Share this

Dec 11, 2007

Don't expect much from the next Legislative Yuan

There are expectations that the quality of legislators will improve thanks to the single member district / two vote system. There was even a well-reasoned article by Max Hersh on how halving the legislature might reduce deadlock by putting fewer people on key committees and increasing their power. Unfortunately, I have to take issue with both expectations for improvement and the likely results of halving the legislature. Allow me to outline my main points below.

1. Legislators don't run campaigns aimed at their district's needs


Legislators don't run a campaign suited for their district. What do I mean? Their ads generally fail to highlight even a single issue that might be important locally and instead count on vague statements about development, non-corruption and competence, or highlight that the candidate is supported by such-and-such party heavy weight. The candidate virtually begs the public to vote for him while providing very little substance.

This applies to billboard ads, driving truck ads, radio ads and even television ads. Most voters will know very little about a candidate's actual positions when they go to cast a vote, unless the candidate was a former high-profile city level politician, in which case he tends to be judged on his performance there.

Photos like this from Michael Turton's Politics and Elections set on Flickr are a perfect illustration. Where's the substance? The only way you'd learn what a candidate thought was if you visited his blog or met him in person.

On the other hand, there might be something else to this -- the lack of real disagreement between candidates on most issues. In the US issues like abortion, national healthcare, tax rates, fair/free trade, immigration, gun control and a war policy divide the electorate into very different slices in each district which don't necessarily divide the same as the party line. In Taiwan, all of those issues are basically social concensus issues, with the only real issue on the table being relations with China and identity.

2. The hard party system makes legislators accountable to party leadership, not to voters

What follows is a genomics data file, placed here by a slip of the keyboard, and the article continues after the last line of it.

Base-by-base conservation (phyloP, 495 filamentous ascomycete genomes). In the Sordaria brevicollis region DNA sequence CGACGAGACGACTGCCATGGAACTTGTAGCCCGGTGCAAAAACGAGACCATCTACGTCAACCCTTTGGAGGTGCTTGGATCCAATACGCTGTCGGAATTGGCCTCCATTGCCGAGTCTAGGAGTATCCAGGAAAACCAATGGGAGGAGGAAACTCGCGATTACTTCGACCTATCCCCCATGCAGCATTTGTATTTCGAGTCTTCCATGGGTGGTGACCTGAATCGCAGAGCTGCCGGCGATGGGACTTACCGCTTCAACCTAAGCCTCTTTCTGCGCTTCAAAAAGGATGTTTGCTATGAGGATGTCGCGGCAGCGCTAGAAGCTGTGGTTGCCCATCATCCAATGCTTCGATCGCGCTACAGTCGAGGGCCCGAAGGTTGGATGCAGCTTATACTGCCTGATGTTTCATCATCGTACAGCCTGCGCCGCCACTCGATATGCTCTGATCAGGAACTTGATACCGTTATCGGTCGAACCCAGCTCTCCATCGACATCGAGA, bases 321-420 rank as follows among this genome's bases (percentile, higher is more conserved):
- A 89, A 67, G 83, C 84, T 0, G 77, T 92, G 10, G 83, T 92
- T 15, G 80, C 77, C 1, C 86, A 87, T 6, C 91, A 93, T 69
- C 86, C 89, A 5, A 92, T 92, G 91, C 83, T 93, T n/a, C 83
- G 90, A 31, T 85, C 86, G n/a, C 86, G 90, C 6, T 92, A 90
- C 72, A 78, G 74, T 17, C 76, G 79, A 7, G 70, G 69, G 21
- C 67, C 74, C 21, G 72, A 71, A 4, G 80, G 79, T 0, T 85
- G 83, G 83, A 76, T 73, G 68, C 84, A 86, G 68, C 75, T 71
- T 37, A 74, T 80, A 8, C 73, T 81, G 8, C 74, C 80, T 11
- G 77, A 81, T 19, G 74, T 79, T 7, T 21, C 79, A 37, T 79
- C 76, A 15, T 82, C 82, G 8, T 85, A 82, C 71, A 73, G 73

First, candidates are chosen by the party apparatus rather than through a primary system that directly involves the voters of the district. Candidates depends on the party center just to get a nomination. [Edit: The DPP did use a primary + opinion poll system to pick it's districted candidates and an opinion poll + appointment method for at large nominees. This is hugely more democratic than the KMT's method of appointing everyone, but the details of that system (how the primary and opinion polls are weighted) are subject to the party center's decision making apparatus and could be very different next time around. More importantly, it doesn't change the below points of caucus control of the legislators].

And considering the Leninist-style organization of the KMT (which the DPP copied far too much for my taste), the party center is not all that accountable to voters or the party rank-and-file either. But that's just the beginning.

In a place with single member districts like the United States, the party actually cannot force a member to vote any one way on any one issue. Well, they can apply various pressures, and the party's National Committee could even help a rival candidate in a future legislative primary, but they certainly couldn't revoke your party affiliation for voting against the party line.

US representatives may vote against the party line on any issue, but they still provide the majority party with control of committee chairs and the legislative agenda, so the national parties considers it a worthwhile trade-off. In other words, the parties just have to live with not being able to control the legislators on every issue in the United States.


And in Taiwan, that couldn't be further from the truth. Caucus leadership listens to a party's central committee leadership and rarely acts with any initiative. On contentious legislation, legislators must show their ballot to caucus leadership before casting it in the Legislative Yuan or risk being disciplined by the party leadership -- the caucus will even threaten to revoke your party membership (and your funding, and your support...) if you don't cast the "right" ballot.